Relations with Russia are a key pillar of India’s foreign policy, and Russia has been a longstanding time-tested partner of India. Both countries signed “Declaration on the India-Russia Strategic Partnership” in October 2000
Traditionally, the Indo-Russian strategic partnership has been built on five major components: politics, defence, civil nuclear energy, anti-terrorism co-operation and space.
- A cordial relationship with India that began in the 1950s represented the most successful of the Soviet attempts to foster closer relations with Third World countries. The relationship began with a visit by Indian Prime Minister Jawaharlal Nehru to the Soviet Union in June 1955 and Khrushchev’s return trip to India in the fall of 1955. While in India, Khrushchev announced that the Soviet Union supported Indian sovereignty over the disputed territory of the Kashmir region and over Portuguese coastal enclaves such as Goa.
- The Soviet Union’s strong relations with India had a negative impact upon both Soviet relations with the People’s Republic of China, including Indian relations with the PRC, during the Khrushchev period.
- The Soviet Union declared its neutrality during the 1959 border dispute and the Sino-Indian war of October 1962, although the Chinese strongly objected.
- The Soviet Union gave India substantial economic and military assistance during the Khrushchev period, and by 1960 India had received more Soviet assistance than China had. This disparity became another point of contention in Sino-Soviet relations. In 1962 the Soviet Union agreed to transfer technology to co-produce the Mikoyan-Gurevich MiG-21 jet fighter in India, which the Soviet Union had earlier denied to China.
- In 1965 the Soviet Union served successfully as peace broker between India and Pakistan after an Indian-Pakistani border war. The Soviet Chairman of the Council of Ministers, literally Premier of the Soviet Union, Alexei Kosygin, met with representatives of India and Pakistan and helped them negotiate an end to the military conflict over Kashmir.
- In 1971 the former East Pakistan region initiated an effort to secede from its political union with West Pakistan. India supported the secession and, as a guarantee against possible Chinese entrance into the conflict on the side of West Pakistan, it signed with the Soviet Union the Indo-Soviet Treaty of Friendship and Cooperation in August 1971. In December, India entered the conflict and ensured the victory of the secessionists and the establishment of the new state of Bangladesh.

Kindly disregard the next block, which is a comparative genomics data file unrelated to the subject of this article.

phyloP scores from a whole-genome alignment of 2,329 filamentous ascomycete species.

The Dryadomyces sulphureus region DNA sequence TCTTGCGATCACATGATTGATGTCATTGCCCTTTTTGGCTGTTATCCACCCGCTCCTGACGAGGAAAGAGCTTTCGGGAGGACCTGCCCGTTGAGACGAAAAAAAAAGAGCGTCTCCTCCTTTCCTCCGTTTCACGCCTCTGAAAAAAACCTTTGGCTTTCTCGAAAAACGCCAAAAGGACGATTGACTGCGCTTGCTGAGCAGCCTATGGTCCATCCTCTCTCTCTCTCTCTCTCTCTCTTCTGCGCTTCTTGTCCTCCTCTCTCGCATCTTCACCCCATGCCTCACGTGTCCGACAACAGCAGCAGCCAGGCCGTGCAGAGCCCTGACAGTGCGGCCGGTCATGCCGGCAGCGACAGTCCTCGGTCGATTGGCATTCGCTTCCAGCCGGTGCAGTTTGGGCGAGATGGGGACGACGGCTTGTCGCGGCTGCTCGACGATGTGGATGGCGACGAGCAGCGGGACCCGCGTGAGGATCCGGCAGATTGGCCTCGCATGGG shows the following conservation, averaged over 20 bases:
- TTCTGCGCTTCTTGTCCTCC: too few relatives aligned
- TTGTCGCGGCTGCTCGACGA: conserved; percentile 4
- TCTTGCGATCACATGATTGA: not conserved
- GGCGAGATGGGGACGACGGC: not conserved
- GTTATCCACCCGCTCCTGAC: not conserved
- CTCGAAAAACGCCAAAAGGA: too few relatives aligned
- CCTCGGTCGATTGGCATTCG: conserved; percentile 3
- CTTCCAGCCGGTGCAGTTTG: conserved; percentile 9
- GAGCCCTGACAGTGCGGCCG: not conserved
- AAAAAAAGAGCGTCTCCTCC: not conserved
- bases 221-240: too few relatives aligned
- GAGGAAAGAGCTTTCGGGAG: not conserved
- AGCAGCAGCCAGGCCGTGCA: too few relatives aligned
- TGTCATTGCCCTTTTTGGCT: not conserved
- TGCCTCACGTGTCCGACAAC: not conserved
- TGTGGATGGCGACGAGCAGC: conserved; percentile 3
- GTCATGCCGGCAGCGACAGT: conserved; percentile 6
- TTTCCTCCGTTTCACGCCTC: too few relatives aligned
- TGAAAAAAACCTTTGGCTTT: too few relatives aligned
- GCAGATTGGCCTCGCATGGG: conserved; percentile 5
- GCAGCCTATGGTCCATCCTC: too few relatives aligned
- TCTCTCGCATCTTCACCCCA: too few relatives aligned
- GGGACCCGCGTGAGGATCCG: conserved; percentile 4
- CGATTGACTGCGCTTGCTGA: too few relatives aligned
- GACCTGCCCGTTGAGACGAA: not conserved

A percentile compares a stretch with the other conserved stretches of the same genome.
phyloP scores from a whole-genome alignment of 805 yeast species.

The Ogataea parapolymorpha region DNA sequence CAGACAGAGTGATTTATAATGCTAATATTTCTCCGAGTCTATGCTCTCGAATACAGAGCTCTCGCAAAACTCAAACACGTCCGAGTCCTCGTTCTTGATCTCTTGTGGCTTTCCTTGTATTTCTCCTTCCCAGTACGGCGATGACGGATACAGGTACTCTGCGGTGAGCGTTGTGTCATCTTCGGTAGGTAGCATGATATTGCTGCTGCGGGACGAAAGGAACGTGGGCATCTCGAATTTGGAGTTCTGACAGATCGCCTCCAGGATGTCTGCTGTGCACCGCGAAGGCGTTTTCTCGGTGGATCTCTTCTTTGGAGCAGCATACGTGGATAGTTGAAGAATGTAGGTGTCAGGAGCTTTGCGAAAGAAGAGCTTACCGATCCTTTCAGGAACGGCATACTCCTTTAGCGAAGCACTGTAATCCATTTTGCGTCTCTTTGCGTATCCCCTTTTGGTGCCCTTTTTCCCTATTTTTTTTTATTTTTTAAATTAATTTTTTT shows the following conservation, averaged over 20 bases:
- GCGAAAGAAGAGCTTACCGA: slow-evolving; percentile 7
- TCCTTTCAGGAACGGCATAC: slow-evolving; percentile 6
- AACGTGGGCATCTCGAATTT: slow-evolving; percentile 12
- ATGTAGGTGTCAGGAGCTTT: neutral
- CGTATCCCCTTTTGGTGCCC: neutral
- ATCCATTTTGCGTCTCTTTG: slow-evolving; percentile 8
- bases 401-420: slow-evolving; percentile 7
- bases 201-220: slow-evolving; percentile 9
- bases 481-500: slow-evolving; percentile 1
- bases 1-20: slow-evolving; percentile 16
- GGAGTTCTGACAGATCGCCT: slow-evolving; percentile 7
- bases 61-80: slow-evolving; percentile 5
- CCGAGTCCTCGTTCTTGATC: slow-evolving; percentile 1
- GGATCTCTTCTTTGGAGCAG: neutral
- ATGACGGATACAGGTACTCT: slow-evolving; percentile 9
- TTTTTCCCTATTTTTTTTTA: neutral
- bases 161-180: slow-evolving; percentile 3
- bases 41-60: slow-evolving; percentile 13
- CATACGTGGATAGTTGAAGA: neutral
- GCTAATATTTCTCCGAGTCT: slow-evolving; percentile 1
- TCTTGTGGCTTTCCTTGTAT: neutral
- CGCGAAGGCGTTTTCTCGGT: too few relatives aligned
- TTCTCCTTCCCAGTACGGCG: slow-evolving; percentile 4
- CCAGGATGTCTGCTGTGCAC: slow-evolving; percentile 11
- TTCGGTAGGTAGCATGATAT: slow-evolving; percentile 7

- Relations between the Soviet Union and India did not suffer much during the rightist Janata Party‘s coalition government in the late 1970s, although India did move to establish better economic and military relations with Western countries. To counter these efforts by India to diversify its relations, the Soviet Union proffered additional weaponry and economic assistance.
- During the 1980s, despite the 1984 assassination by Sikh separatists of Prime Minister Indira Gandhi, the mainstay of cordial Indian-Soviet relations, India maintained a close relationship with the Soviet Union. Indicating the high priority of relations with the Soviet Union in Indian foreign policy, the new Indian prime minister, Rajiv Gandhi, visited the Soviet Union on his first state visit abroad in May 1985 and signed two long-term economic agreements with the Soviet Union. In turn, Gorbachev’s first visit to a Third World state was his meeting with Prime Minister Rajiv Gandhi in New Delhi in late 1986.
- Mikhail Gorbachev unsuccessfully urged Gandhi to help the Soviet Union set up an Asian collective security system. Gorbachev’s advocacy of this proposal, which had also been made by Leonid Brezhnev, was an indication of continuing Soviet interest in using close relations with India as a means of containing China. With the improvement of Sino-Soviet relations in the late 1980s, containing China had less of a priority, but close relations with India remained important as an example of Gorbachev’s new Third World policy.
Russia needs India as:
- A market for its goods to bypass Western sanctions imposed after its power push in Ukraine.
- The forthcoming Transatlantic Trade and Investment partnership driven by the US will also force Russia to eye markets beyond Europe. India is a natural partner.
- Despite its renewed friendship with China, Russia will soon find itself in competition with it as Beijing regards itself as the new G2 along with the US.
- India can help provide the multi-polarity that Russia fiercely seeks.
India needs Russia because
- It can meet its abundant energy requirements at a cost-effective price.